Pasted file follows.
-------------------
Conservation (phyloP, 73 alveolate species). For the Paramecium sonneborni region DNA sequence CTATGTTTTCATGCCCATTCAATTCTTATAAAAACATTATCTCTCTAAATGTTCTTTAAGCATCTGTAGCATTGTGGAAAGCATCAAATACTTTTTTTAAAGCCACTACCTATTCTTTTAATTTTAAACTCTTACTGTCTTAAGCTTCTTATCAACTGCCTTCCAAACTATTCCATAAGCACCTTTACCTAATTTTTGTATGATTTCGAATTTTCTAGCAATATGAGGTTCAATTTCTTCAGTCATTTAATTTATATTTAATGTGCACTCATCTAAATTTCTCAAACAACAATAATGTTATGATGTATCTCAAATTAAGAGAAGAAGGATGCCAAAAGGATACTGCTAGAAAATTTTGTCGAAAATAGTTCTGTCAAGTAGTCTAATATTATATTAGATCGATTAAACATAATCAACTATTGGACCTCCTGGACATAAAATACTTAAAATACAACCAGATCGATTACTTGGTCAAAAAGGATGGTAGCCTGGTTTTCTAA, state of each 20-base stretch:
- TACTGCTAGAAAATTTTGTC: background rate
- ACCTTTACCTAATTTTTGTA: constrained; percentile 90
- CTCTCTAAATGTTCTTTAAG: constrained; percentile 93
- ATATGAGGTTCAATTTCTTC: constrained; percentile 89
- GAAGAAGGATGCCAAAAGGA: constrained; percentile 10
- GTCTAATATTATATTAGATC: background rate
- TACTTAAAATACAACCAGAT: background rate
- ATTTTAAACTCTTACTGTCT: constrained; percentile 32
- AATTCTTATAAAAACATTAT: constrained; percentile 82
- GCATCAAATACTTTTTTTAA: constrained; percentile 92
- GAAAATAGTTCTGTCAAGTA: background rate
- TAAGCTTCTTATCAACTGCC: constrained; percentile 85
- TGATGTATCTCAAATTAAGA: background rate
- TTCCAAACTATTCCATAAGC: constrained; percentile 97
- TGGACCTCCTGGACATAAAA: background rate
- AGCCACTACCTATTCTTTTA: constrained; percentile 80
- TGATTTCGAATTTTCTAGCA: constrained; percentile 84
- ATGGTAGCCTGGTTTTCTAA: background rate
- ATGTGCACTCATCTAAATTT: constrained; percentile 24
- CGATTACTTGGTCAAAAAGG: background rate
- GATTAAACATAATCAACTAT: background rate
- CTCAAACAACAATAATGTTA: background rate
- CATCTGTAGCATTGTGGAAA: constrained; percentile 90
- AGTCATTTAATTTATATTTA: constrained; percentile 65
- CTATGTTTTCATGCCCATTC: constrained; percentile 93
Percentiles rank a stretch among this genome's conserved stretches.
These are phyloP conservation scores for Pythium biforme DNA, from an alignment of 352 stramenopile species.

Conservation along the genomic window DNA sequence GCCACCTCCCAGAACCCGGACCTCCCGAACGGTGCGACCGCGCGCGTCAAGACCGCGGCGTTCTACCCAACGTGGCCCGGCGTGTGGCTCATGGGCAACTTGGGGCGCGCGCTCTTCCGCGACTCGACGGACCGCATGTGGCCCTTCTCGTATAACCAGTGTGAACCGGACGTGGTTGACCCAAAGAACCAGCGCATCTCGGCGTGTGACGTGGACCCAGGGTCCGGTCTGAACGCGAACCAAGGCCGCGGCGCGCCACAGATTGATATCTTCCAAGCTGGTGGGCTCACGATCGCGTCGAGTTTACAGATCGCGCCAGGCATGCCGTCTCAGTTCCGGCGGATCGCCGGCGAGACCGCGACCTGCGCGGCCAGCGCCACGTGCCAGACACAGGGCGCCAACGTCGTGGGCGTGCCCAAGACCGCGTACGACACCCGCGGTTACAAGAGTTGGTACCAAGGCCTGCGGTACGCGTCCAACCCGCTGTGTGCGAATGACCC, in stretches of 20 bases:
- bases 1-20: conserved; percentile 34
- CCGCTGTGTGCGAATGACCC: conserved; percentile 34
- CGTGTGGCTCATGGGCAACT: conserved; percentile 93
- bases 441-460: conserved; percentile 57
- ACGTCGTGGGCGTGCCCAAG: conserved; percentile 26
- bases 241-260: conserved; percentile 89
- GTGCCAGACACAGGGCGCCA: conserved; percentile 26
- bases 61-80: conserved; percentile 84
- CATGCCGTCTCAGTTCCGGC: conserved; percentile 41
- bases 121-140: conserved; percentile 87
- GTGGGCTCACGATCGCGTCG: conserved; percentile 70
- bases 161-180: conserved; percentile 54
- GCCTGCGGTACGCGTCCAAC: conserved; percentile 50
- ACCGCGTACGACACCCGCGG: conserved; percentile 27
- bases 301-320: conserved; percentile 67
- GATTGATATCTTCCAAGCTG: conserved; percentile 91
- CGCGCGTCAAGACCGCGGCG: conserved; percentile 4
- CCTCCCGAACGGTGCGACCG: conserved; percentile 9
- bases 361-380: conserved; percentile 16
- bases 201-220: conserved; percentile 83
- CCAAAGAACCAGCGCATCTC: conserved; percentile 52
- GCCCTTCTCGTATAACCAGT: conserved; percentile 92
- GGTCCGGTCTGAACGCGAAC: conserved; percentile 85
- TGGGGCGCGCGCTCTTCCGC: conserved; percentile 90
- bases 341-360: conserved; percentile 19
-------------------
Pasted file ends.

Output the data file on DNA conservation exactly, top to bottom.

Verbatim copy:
Conservation (phyloP, 73 alveolate species). For the Paramecium sonneborni region DNA sequence CTATGTTTTCATGCCCATTCAATTCTTATAAAAACATTATCTCTCTAAATGTTCTTTAAGCATCTGTAGCATTGTGGAAAGCATCAAATACTTTTTTTAAAGCCACTACCTATTCTTTTAATTTTAAACTCTTACTGTCTTAAGCTTCTTATCAACTGCCTTCCAAACTATTCCATAAGCACCTTTACCTAATTTTTGTATGATTTCGAATTTTCTAGCAATATGAGGTTCAATTTCTTCAGTCATTTAATTTATATTTAATGTGCACTCATCTAAATTTCTCAAACAACAATAATGTTATGATGTATCTCAAATTAAGAGAAGAAGGATGCCAAAAGGATACTGCTAGAAAATTTTGTCGAAAATAGTTCTGTCAAGTAGTCTAATATTATATTAGATCGATTAAACATAATCAACTATTGGACCTCCTGGACATAAAATACTTAAAATACAACCAGATCGATTACTTGGTCAAAAAGGATGGTAGCCTGGTTTTCTAA, state of each 20-base stretch:
- TACTGCTAGAAAATTTTGTC: background rate
- ACCTTTACCTAATTTTTGTA: constrained; percentile 90
- CTCTCTAAATGTTCTTTAAG: constrained; percentile 93
- ATATGAGGTTCAATTTCTTC: constrained; percentile 89
- GAAGAAGGATGCCAAAAGGA: constrained; percentile 10
- GTCTAATATTATATTAGATC: background rate
- TACTTAAAATACAACCAGAT: background rate
- ATTTTAAACTCTTACTGTCT: constrained; percentile 32
- AATTCTTATAAAAACATTAT: constrained; percentile 82
- GCATCAAATACTTTTTTTAA: constrained; percentile 92
- GAAAATAGTTCTGTCAAGTA: background rate
- TAAGCTTCTTATCAACTGCC: constrained; percentile 85
- TGATGTATCTCAAATTAAGA: background rate
- TTCCAAACTATTCCATAAGC: constrained; percentile 97
- TGGACCTCCTGGACATAAAA: background rate
- AGCCACTACCTATTCTTTTA: constrained; percentile 80
- TGATTTCGAATTTTCTAGCA: constrained; percentile 84
- ATGGTAGCCTGGTTTTCTAA: background rate
- ATGTGCACTCATCTAAATTT: constrained; percentile 24
- CGATTACTTGGTCAAAAAGG: background rate
- GATTAAACATAATCAACTAT: background rate
- CTCAAACAACAATAATGTTA: background rate
- CATCTGTAGCATTGTGGAAA: constrained; percentile 90
- AGTCATTTAATTTATATTTA: constrained; percentile 65
- CTATGTTTTCATGCCCATTC: constrained; percentile 93
Percentiles rank a stretch among this genome's conserved stretches.
These are phyloP conservation scores for Pythium biforme DNA, from an alignment of 352 stramenopile species.

Conservation along the genomic window DNA sequence GCCACCTCCCAGAACCCGGACCTCCCGAACGGTGCGACCGCGCGCGTCAAGACCGCGGCGTTCTACCCAACGTGGCCCGGCGTGTGGCTCATGGGCAACTTGGGGCGCGCGCTCTTCCGCGACTCGACGGACCGCATGTGGCCCTTCTCGTATAACCAGTGTGAACCGGACGTGGTTGACCCAAAGAACCAGCGCATCTCGGCGTGTGACGTGGACCCAGGGTCCGGTCTGAACGCGAACCAAGGCCGCGGCGCGCCACAGATTGATATCTTCCAAGCTGGTGGGCTCACGATCGCGTCGAGTTTACAGATCGCGCCAGGCATGCCGTCTCAGTTCCGGCGGATCGCCGGCGAGACCGCGACCTGCGCGGCCAGCGCCACGTGCCAGACACAGGGCGCCAACGTCGTGGGCGTGCCCAAGACCGCGTACGACACCCGCGGTTACAAGAGTTGGTACCAAGGCCTGCGGTACGCGTCCAACCCGCTGTGTGCGAATGACCC, in stretches of 20 bases:
- bases 1-20: conserved; percentile 34
- CCGCTGTGTGCGAATGACCC: conserved; percentile 34
- CGTGTGGCTCATGGGCAACT: conserved; percentile 93
- bases 441-460: conserved; percentile 57
- ACGTCGTGGGCGTGCCCAAG: conserved; percentile 26
- bases 241-260: conserved; percentile 89
- GTGCCAGACACAGGGCGCCA: conserved; percentile 26
- bases 61-80: conserved; percentile 84
- CATGCCGTCTCAGTTCCGGC: conserved; percentile 41
- bases 121-140: conserved; percentile 87
- GTGGGCTCACGATCGCGTCG: conserved; percentile 70
- bases 161-180: conserved; percentile 54
- GCCTGCGGTACGCGTCCAAC: conserved; percentile 50
- ACCGCGTACGACACCCGCGG: conserved; percentile 27
- bases 301-320: conserved; percentile 67
- GATTGATATCTTCCAAGCTG: conserved; percentile 91
- CGCGCGTCAAGACCGCGGCG: conserved; percentile 4
- CCTCCCGAACGGTGCGACCG: conserved; percentile 9
- bases 361-380: conserved; percentile 16
- bases 201-220: conserved; percentile 83
- CCAAAGAACCAGCGCATCTC: conserved; percentile 52
- GCCCTTCTCGTATAACCAGT: conserved; percentile 92
- GGTCCGGTCTGAACGCGAAC: conserved; percentile 85
- TGGGGCGCGCGCTCTTCCGC: conserved; percentile 90
- bases 341-360: conserved; percentile 19